The meats are now ready either for marketing as they are, or for further processing - they can be frozen, smoked, bottled or canned. Each of these processes is described fully below.
There are no technical difficulties in preserving cooked mussel meats for long periods by freezing and cold storage; it is uneconomic to freeze the live mussel in shell.
The clean, cooked meats may be packed in a variety of containers before freezing, for example waxed cartons or polythene bags, or may be frozen unwrapped and packed or glazed afterwards.
Mussel meats lend themselves equally well to either the plate freezing or the air blast freezing process, since the meats are small and provide good surface contact with the cooling medium. An unwrapped block of meats an inch thick, frozen in a tray in an air blast freezer operating at - 20°F with an air speed of 1000 feet a minute, will take about 50 minutes to freeze to a temperature of - 5°F; a small waxed tub 3 inches tall, 2 inches in diameter and holding about 3oz. of meats might take up to 80 minutes under the same conditions.
Unwrapped meats should be glazed before storage, and all types of pack should preferably be stored at - 20°F; thawed meats after eight to nine months storage will then be in excellent condition with flavour and texture equal to fresh. Meats stored at - 7°F have been found to be of inferior quality after three months storage.
Thawing of the meats in 10° salt solution (4 1/2 oz. salt to a gallon of water), or soaking the thawed meats in a similar solution, may enhance the flavour, the salt acting as a condiment; the use of salt during cooking or subsequent rinsing of the meats before freezing may however accelerate the development of off flavours in the frozen meats during cold storage.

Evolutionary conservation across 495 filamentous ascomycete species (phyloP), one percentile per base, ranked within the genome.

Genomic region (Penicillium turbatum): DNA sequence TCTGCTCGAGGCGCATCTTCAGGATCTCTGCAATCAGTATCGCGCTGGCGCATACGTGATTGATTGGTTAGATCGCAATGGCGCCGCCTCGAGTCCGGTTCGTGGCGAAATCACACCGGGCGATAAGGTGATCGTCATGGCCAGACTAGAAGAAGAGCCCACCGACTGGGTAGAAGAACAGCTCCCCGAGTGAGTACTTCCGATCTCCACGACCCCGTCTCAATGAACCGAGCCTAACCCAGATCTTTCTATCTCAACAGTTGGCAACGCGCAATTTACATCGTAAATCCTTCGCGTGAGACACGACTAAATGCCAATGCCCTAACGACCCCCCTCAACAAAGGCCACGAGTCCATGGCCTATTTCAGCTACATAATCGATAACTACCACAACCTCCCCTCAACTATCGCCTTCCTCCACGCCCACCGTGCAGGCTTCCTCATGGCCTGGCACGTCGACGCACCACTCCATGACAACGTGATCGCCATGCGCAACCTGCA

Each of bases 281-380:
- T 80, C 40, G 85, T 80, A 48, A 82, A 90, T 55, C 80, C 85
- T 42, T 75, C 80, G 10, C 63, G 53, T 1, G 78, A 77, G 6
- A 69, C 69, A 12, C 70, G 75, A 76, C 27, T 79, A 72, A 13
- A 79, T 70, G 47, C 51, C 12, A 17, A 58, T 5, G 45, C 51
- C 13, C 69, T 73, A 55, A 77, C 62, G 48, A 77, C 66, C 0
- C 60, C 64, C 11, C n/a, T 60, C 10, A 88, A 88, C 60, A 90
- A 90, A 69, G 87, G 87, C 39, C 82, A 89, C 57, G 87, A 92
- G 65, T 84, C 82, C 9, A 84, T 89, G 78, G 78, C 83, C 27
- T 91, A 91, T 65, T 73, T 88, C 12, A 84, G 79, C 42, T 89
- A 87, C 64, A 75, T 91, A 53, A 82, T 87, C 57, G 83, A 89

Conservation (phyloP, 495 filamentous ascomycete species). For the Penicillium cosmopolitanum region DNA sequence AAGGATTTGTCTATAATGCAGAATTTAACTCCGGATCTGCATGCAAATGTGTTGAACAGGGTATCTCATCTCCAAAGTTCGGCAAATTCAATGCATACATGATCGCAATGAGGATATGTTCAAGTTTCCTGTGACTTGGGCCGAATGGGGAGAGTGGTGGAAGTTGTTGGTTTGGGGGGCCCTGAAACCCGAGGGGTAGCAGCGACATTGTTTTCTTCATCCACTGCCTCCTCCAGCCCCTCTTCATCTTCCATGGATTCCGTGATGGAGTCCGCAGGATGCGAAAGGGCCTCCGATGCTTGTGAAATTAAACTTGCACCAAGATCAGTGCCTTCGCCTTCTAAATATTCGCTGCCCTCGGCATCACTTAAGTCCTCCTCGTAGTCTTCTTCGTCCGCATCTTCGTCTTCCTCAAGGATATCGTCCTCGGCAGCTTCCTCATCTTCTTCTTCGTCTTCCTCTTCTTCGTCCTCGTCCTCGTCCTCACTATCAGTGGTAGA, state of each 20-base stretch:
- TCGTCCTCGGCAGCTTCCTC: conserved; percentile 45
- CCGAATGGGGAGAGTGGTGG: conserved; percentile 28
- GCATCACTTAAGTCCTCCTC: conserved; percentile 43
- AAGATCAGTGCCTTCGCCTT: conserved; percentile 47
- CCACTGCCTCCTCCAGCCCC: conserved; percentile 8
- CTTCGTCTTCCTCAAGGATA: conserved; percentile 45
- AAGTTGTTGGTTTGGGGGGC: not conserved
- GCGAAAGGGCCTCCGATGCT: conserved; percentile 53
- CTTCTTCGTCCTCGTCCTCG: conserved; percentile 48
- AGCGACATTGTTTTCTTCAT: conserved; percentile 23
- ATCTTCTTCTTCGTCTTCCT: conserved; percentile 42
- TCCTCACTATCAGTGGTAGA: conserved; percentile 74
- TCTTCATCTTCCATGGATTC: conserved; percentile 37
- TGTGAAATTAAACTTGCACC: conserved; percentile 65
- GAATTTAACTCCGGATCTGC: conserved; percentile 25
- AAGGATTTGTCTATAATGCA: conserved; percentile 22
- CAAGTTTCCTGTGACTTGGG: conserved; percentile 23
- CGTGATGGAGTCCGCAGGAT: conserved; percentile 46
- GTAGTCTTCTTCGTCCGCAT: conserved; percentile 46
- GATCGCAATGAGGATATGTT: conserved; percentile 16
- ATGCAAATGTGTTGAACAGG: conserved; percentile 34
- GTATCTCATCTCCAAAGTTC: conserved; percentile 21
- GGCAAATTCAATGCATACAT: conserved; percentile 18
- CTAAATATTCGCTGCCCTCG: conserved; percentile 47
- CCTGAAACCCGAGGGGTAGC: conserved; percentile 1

Mussels packed in glass are usually pickled either in brine or vinegar solution; they may or may not be heat processed.
The following method is a suitable one for bottling mussels in spiced vinegar:
The cooked, cleaned meats are brined for up to three hours in a 10° salt solution, drained and allowed to stand for three days in a vinegar and salt solution, made by mixing one part of distilled vinegar with two parts of water, and then adding up to 3 per cent of salt by weight. The solution may acquire a bluish tinge during this time, but this does not affect the flavour of the product.
The meats are then packed into glass jars and covered with spiced vinegar that has been diluted with an equal quantity of water. The jars are then sealed.
If the sealed jars are not processed, they should be kept cool (34° to 40°F) and not be exposed to strong light; they should then keep in good condition for 2 to 4 months.
If the meats are to be heat processed, a 5 oz. jar will require sterilization for about an hour at 212°F (atmospheric pressure) or 25-30 minutes at 221°F (3 lbs. gauge pressure). Shelf life should then be comparable with canned foods, but it is still necessary to avoid discoloration of the contents by protecting the jars from strong light.
Spiced vinegar may be made by adding the following spices to 5 pints of distilled vinegar mixed with 4 pints of water; 1/8 oz. bay leaves, 1/8 oz. white pepper, 1/4 oz. mustard seed, 1/8 oz. whole cloves, 1/8 oz. fennel 1/16 oz. paprika. The spices are simmered but not boiled in the vinegar for 45 minutes and then strained out; the solution is filtered and set aside to cool. The spice content may of course be varied to taste.